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A long-standing one-liner features a Northerner asking a Southerner, “What’s a grit?” Despite the fact that most Southerners would find this to be a ridiculous question, they would very politely explain, “There is no singular for grits.” Regardless, the question still gets asked on occasion.

Grits are coarsely ground corn cooked to a creamy, thick consistency. They are served mostly at breakfast, but not out of the question for lunch or dinner. A cold Southern morning almost requires a hearty bowl of grits, often served with a choice of butter and/or cheese, along with bacon, eggs, and homemade biscuits. My first experience with grits in the evening was grits with salmon patties. Many Southern restaurants carry the ever-popular shrimp & grits on the menu.

In Europe “grytt” means coarse meal and refers meal ground from any grain. In North America, grits originated with the Native Americans, stone-ground by hand from maize. Many countries refer to a similar product as polenta. While it is unlikely that you will find hand-ground grits any more, there are several mills that still stone grind their grits. These include Palmetto Farms, Carolina Plantation, and Falls Mill (which still uses an old-fashioned waterwheel to power its grinding machine) among others.

There is an on-going debate as to how grits should be cooked, from length of time to the liquid used. Instant grits aside, there are “quick” grits and “regular” grits. (Whatever you do, please do not let instant grits be your first grits experience!) Quick grits have the grain hull removed, presumably cutting the cooking time. However, with the recommended cooking time for quick grits being 5 minutes and that for regular grits being 15-20 minutes, this is one cook that believes both are incorrect unless you prefer your grits to be the consistency of watery sand.

Grits should be cooked slowly, to allow the grain time to absorb the liquid. Water or chicken broth is how I prefer to start my grits. The water should be salted, about ¼ teaspoon of salt per two cups of water. Let the liquid come to a boil, then slowly add your grits at a ratio of one part grits to four parts liquid. Continuously stir while adding and then immediately reduce your heat to a low setting. On an electric stove, I turn it down to 4 and sometimes to 3, depending on whether the mixture is threatening to boil over. Cover your pot, lifting only to stir about once every five minutes. When you open to stir, if you notice that your grits are drying out, add a little more liquid. Those cooked in chicken broth should have water or more broth added. Those cooked with water can have water or milk added. I prefer to add milk for a creamier, richer consistency. Add liquid in half-cup measures, stir, and cover. Check again in five minutes. I find that “quick” grits need about fifteen minutes of cooking time to reach the right consistency, while regular grits need at least thirty minutes. Remember, the key is to cook slowly on low heat!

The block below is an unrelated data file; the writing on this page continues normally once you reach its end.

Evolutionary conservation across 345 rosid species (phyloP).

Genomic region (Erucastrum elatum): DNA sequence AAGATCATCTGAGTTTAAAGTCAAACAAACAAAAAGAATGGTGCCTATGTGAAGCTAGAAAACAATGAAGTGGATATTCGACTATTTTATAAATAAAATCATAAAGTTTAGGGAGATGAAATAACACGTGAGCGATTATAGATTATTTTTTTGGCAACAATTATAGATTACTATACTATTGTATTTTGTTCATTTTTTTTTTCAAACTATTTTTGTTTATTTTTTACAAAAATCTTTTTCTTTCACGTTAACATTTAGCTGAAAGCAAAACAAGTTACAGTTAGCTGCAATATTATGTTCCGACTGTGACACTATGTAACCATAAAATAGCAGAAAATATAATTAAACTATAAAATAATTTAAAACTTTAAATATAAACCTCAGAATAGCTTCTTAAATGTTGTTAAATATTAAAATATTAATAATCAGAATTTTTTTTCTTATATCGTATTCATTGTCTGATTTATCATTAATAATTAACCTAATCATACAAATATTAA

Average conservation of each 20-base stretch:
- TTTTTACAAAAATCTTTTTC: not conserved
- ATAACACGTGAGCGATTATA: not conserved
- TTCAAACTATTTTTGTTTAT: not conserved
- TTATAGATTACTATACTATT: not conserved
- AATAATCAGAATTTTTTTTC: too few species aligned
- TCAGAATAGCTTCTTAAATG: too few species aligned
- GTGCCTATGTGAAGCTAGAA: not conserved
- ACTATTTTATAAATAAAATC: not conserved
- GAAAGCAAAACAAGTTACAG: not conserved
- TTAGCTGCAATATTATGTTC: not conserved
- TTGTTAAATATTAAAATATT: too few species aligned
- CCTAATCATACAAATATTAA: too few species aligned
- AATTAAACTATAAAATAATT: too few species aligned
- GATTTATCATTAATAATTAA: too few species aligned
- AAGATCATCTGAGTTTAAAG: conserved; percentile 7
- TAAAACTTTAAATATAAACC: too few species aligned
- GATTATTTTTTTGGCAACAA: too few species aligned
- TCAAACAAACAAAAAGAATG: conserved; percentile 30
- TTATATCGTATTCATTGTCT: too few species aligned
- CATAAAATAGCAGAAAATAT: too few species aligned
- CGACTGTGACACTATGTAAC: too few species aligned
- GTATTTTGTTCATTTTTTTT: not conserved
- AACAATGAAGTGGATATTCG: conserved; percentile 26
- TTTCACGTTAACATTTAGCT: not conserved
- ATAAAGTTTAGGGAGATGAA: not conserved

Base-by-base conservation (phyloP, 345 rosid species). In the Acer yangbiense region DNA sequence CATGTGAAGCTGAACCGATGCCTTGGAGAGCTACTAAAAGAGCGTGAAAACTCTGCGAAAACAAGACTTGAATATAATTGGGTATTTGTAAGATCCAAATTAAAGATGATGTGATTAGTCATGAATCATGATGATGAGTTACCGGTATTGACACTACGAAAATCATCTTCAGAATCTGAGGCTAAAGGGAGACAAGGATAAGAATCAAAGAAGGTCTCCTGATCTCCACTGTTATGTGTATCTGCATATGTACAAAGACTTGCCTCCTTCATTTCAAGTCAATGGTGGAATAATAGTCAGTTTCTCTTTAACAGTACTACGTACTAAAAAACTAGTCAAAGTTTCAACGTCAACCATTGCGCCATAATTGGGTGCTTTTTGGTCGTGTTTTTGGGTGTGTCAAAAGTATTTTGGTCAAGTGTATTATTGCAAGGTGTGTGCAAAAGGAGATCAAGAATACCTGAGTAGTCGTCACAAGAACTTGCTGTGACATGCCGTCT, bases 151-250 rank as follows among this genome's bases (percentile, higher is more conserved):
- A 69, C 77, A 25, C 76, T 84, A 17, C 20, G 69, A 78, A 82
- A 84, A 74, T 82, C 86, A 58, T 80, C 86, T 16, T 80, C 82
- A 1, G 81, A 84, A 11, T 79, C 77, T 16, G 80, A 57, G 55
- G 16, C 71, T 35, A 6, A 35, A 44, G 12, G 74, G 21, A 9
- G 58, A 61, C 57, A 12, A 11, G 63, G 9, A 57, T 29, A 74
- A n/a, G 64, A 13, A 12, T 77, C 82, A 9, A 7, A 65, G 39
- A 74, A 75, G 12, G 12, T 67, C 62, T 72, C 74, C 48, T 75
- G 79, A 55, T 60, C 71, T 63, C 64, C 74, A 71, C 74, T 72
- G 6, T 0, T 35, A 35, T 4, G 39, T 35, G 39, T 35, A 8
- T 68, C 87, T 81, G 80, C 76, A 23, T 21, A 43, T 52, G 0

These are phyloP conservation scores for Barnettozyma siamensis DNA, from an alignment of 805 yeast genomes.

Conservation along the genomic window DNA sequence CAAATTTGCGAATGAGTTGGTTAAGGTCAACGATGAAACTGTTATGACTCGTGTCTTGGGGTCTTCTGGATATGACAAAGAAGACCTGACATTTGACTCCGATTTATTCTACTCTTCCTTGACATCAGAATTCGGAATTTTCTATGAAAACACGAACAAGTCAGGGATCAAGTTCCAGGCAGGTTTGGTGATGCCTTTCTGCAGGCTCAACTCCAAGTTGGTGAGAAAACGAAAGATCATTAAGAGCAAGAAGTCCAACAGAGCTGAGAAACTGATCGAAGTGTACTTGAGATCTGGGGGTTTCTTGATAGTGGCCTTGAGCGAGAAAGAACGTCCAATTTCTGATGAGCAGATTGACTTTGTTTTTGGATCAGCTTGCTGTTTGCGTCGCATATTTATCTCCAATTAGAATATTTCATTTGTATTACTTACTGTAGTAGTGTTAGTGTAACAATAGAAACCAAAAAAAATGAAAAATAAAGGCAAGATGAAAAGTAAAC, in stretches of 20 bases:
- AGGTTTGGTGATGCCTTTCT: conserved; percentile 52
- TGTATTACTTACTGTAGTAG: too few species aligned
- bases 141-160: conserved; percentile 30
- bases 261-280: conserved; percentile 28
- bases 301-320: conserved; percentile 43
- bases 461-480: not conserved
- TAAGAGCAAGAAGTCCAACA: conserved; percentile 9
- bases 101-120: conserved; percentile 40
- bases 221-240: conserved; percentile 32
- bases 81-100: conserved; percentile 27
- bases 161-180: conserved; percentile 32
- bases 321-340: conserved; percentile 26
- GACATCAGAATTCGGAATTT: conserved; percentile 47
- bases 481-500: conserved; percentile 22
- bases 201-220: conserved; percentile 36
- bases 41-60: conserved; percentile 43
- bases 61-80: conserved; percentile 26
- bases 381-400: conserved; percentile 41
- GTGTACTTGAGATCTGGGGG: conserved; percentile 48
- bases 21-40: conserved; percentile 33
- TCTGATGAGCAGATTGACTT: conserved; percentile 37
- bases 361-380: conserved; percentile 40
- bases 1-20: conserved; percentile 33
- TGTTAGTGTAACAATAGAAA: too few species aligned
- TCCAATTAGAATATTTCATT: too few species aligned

Good cooks taste their food to determine if it is cooked to satisfaction. So it should be with grits. Set a small amount aside in a spoon to cool. Once cooled, the grits should have a creamy texture with soft grains of corn that provide little resistance to the tongue. They should neither be salty or sweet, but rather the taste of the corn should be prominent. Add some black pepper for taste. Other popular condiments that can be added to grits include cheddar cheese, butter, green onions, crumbled bacon, and sour cream. Grits can be used in breakfast casseroles that include sausage and eggs or can be paired with sliced tomatoes for a country side dish for dinner. They are a very versatile food!

More questions about grits? Find a Southern cook and feel free to ask! While every recipe will not be an instant favorite, there is no doubt that one or two will be up your alley no matter what part of the country you call home!
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Content copyright © 2015 by Cynthia Parker. All rights reserved.
This content was written by Cynthia Parker. If you wish to use this content in any manner, you need written permission. Contact Cynthia Parker for details.


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